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Carbon savings depend on what supplies grids and the time of day vehicles are charged. Picture: SUPPLIED
Carbon savings depend on what supplies grids and the time of day vehicles are charged. Picture: SUPPLIED

Berlin — Electric vehicles (EVs) are a powerful weapon in the world’s battle to beat global warming, yet their impact varies hugely by nation and in some places they pollute more than internal combustion engine (ICE) models, data analysis shows.

In Europe, where sales are rising fastest, EVs in Poland and Kosovo generate more carbon emissions because their power grids are so coal-reliant, according to the data compiled by research consultancy Radiant Energy Group (REG).

Elsewhere around Europe, the picture is better though the relative carbon savings depend on what supplies grids and the time of day vehicles are charged.

Best performers are nuclear and hydroelectric-powered Switzerland at 100% carbon savings compared with ICE vehicles, Norway 98%, France 96%, Sweden 95% and Austria 93%, according to the study.

Laggards are Cyprus at 4%, Serbia 15%, Estonia 35% and the Netherlands 37%. An EV driver in Germany, Europe’s biggest car manufacture that relies on a mix of renewables and coal, makes a 55% greenhouse gas saving, the data also shows.

In countries such Germany or Spain with big investment in solar and wind, a lack of renewable energy storage means the amount of carbon saved by driving an EV depends heavily on the time of day you recharge.

Charging in the afternoon — when sun and wind are stronger — saves 16-18% more carbon than at night when grids are more likely to be fuelled by gas or coal.

The analysis, based on public data from Europe’s transmission system operator transparency platform ENTSO-E and the European Environment Agency (EEA), came before Wednesday’s discussions on transport at the COP26 summit.

It shows how the auto industry’s ability to reduce emissions depends on finding better ways to decarbonise electricity grids and store renewable energy — challenges many European countries have not yet overcome.

Lithium-ion batteries are only able to store energy at full capacity for up to around four hours, meaning even countries sourcing significant amounts of solar and wind power during the day struggle to keep it on tap for charging at night.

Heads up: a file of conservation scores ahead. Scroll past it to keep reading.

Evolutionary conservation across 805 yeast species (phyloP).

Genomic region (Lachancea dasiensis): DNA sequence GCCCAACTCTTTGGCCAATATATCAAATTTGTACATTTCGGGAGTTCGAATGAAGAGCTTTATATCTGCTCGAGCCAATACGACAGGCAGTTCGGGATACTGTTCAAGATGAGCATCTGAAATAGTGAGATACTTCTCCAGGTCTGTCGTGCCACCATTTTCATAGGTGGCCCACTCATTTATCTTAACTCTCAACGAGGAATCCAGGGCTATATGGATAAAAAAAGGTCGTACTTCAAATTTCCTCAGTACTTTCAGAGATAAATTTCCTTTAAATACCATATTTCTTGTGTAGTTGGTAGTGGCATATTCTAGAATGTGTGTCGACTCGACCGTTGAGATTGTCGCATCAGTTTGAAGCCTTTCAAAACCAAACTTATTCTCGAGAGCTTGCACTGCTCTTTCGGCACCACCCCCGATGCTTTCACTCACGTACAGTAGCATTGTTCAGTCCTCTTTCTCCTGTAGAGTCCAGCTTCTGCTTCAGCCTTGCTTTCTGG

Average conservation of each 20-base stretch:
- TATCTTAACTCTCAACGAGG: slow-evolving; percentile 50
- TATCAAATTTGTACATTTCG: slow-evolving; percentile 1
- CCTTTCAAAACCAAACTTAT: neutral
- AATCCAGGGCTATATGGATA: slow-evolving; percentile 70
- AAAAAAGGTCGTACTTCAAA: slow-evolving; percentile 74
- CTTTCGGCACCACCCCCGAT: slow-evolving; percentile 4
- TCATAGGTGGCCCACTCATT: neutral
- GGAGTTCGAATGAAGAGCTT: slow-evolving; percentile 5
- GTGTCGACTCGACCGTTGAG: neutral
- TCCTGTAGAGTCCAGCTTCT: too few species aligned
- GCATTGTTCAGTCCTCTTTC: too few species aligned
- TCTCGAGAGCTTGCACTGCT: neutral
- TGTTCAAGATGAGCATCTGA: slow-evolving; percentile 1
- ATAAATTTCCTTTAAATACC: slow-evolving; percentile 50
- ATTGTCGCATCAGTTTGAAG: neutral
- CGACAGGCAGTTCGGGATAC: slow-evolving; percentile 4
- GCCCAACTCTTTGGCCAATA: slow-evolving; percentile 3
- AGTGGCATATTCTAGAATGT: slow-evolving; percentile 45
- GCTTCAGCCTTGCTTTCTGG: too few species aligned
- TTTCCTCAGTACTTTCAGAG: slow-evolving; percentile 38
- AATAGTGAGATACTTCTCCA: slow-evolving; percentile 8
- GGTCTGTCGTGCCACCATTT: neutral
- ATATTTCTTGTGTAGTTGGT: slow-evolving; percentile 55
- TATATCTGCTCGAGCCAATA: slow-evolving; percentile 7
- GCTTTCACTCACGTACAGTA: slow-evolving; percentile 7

Footprint disparaties

Until consistent, low-carbon energy is available across the region, EV drivers keen to reduce their footprint and engineers designing charging infrastructure need to take these disparities into account, the German- and US-based REG researchers said.

“Electricity has the capability of decarbonising transportation in a way that internal-combustion engines never will,” said researcher Sid Bagga. “But the carbon impact of electrification varies dramatically depending on a country’s energy mix ... Countries must adopt credible and achievable electricity decarbonisation strategies if the EV transition is to be a success.”

The gulf in emissions between electric and ICE-powered vehicles has fallen in recent years as automakers, realising that they would need to meet EU carbon reduction targets while still selling mainly ICE cars, made their engines more fuel-efficient.

As a result, the carbon intensity of newly registered ICE-powered cars in Europe fell an average of 25% between 2006 and 2016, according to EEA data.

EV sales in Europe are propelled by government subsidies and regulations against new ICE cars from 2035. One in five vehicles sold in Europe last quarter were electrified, and consultancy Ernst & Young expects sales of zero-emission models to outpace ICEs in absolute terms by 2028.

Automakers including General Motors, Stellantis, and Volkswagen have set targets to sell mostly or exclusively electric vehicles in Europe in coming years, with GM committed to an electric European line-up by 2022 and Volkswagen aiming for 70% all-electric sales by 2030.

REG’s study was based on data from January 1 to October 15, 2021. It compared emissions from charging an electric vehicle matching a Tesla Model 3 efficiency to drive 100km with emissions generated by fuelling the average petrol-powered vehicle the same distance.

Countries where charging an electric vehicle is more than 85% cleaner than driving an ICE-powered car tend to be those with a consistent low-carbon energy supply source, namely hydroelectric or nuclear.



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